According to one study in 1978, 13 percent of marijuana samples texted in the southwestern USA were contaminated with paraquat. Other tests found that anywhere from 20 to 30 percent of the marijuana that had made its way into the US from Mexico was paraquat-tainted. Some samples contained concentrations of paraquat that were 40,000 times higher than the recommended domestic use.
This led to a public panic, seeing as how marijuana may have been even more popular in the 1970s than it is now. Fly-by-night businesses made a killing by offering to test if your marijuana had been sprayed with paraquat. A running joke among stoner comedians was that they would welcome if you’d send them your marijuana to sample for paraquat.
To circumvent the national outrage—which observers noted had been the first time that American students were really pissed off about something since the early 1970s—the government began rolling out plans to at least make paraquat pot detectable to the senses. There were suggestions about releasing a red dye along with the paraquat. Then there were plans to also use an extract of orange peel in the paraquat spray, which the State Department explained would give pot smokers ““the foulest‐smelling joint or brownie they ever had.”
It took a 1978 lawsuit from the National Organization to Reform Marijuana Laws to force the US Government to suspend funding for paraquat-spraying in Mexico until a comprehensive health study of its effects could be performed.
1980s: Reagan Administration Sprays Crops in Georgia
A scandal erupted in the state of Georgia in 1983 when it was uncovered that law enforcement officials had aided in smuggling drugs from south of the border into the USA. They had also facilitated the planting and cultivation of giant weed farms in Georgia’s Chattahoochee Forest.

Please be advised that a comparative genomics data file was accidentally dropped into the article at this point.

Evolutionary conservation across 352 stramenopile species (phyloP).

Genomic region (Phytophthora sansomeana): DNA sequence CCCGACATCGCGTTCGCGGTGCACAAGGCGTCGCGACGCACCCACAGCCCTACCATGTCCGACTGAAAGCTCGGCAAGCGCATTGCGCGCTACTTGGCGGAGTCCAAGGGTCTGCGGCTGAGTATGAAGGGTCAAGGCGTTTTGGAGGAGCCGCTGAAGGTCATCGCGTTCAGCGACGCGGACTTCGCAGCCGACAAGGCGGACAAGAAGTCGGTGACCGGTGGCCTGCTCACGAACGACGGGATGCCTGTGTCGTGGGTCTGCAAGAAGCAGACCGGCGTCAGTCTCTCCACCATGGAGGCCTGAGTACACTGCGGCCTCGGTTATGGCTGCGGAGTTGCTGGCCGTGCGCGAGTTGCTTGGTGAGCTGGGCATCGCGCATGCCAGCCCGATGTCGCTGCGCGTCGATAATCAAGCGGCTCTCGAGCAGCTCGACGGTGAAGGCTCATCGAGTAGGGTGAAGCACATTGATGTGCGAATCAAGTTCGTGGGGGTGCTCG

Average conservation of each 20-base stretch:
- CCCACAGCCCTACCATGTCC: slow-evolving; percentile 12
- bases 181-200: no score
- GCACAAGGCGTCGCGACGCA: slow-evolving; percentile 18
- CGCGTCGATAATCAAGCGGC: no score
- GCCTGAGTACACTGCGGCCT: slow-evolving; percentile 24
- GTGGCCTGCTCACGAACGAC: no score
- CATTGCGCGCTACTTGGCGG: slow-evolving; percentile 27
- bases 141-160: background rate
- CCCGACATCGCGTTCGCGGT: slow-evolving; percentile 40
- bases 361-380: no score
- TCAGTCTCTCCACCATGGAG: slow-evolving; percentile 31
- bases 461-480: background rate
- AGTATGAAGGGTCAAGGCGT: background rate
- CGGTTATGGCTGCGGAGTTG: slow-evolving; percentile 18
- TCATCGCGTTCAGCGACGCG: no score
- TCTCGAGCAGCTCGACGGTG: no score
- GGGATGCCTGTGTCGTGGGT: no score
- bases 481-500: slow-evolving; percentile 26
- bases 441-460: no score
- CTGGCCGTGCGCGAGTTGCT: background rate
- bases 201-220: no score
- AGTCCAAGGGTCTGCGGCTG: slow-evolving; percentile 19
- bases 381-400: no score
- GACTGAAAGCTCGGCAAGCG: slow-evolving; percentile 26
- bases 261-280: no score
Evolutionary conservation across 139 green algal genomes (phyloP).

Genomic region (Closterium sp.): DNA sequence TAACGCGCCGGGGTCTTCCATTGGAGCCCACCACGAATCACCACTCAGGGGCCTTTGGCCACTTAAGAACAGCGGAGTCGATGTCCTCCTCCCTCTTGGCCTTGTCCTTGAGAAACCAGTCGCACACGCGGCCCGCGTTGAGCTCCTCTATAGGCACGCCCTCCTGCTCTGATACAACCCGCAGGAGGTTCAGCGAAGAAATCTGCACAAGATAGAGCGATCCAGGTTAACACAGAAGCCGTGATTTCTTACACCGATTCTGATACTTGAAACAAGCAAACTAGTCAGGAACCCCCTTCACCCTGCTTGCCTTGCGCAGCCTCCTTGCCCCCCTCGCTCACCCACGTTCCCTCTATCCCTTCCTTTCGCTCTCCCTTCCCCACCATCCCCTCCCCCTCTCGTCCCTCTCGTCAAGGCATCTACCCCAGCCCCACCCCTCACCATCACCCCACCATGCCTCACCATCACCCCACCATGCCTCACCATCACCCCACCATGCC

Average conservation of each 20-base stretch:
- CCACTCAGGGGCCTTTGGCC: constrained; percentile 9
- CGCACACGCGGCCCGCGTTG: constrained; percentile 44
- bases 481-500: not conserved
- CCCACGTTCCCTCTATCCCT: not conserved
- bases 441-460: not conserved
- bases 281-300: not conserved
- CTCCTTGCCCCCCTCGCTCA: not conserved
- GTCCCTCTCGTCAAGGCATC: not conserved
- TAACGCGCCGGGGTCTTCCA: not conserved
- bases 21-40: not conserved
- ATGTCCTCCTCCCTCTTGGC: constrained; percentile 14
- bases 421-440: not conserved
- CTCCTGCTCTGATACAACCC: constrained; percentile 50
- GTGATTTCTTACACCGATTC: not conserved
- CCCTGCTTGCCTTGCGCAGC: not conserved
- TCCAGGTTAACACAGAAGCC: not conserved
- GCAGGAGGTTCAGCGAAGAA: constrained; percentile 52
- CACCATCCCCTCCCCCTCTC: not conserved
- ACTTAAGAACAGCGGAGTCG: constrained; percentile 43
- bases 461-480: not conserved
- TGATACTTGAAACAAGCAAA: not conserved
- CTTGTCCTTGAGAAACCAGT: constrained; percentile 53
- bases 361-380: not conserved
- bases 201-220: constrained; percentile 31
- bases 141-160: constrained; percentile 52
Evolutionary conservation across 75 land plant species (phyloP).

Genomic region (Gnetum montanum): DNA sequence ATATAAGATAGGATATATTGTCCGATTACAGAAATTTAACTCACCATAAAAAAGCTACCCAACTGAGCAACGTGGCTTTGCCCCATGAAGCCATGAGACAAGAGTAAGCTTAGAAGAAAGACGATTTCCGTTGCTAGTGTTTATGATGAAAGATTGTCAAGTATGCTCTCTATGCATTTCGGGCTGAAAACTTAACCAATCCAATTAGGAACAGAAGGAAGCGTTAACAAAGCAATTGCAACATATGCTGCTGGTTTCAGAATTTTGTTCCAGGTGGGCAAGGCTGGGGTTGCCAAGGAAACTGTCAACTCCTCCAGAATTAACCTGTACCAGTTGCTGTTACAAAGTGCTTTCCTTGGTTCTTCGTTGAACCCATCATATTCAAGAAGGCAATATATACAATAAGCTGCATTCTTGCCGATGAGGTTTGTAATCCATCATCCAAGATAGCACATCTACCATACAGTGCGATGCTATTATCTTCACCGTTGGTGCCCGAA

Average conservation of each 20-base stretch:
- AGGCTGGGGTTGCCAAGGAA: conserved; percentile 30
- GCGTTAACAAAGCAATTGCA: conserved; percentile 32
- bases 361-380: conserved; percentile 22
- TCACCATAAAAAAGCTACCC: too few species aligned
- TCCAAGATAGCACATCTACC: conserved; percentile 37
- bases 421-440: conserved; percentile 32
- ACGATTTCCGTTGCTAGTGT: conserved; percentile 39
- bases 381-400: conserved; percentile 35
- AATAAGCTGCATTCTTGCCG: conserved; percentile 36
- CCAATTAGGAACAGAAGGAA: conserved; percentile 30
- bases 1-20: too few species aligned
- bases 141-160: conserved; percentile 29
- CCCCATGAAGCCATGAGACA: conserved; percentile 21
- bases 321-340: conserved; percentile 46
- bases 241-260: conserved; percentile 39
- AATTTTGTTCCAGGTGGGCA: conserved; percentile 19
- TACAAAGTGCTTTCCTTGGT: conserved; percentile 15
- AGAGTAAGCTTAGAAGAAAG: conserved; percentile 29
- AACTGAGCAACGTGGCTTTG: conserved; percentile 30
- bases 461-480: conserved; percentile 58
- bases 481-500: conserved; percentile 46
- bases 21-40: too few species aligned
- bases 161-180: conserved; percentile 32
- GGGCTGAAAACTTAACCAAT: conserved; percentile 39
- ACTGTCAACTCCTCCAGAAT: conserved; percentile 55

In retaliation, the Reagan Administration ordered US helicopters to spray these weed plantations with paraquat and the DEA vowed to extend the practice to wherever weed was being grown in the USA.
For many, purposely damaging the lungs of pot smokers—perhaps fatally—was a punishment that far exceeded the crime. One critic likened the practice to placing land mines in NO PARKING zones.
Luckily, the practiced was quickly banned due to lawsuits filed based on environmental concerns.
Then in 1988, the DEA announced that it would resume spraying marijuana fields with the deadly substance.
The feds terminated this practice in the 1990s but paraquat remains one of the most commonly used herbicides on the market.
These days it is generally agreed that marijuana use is generally safe. In hindsight, the paraquat scare of the 1970s and 1980s seems like a case of “Reefer Madness” gone wild. It is unknown how many Americans were disabled or even killed by this sick and hysterical government policy. It is bitterly ironic that the same government which had for decades tried to insist that marijuana was bad for you had finally found a way to make it bad for you.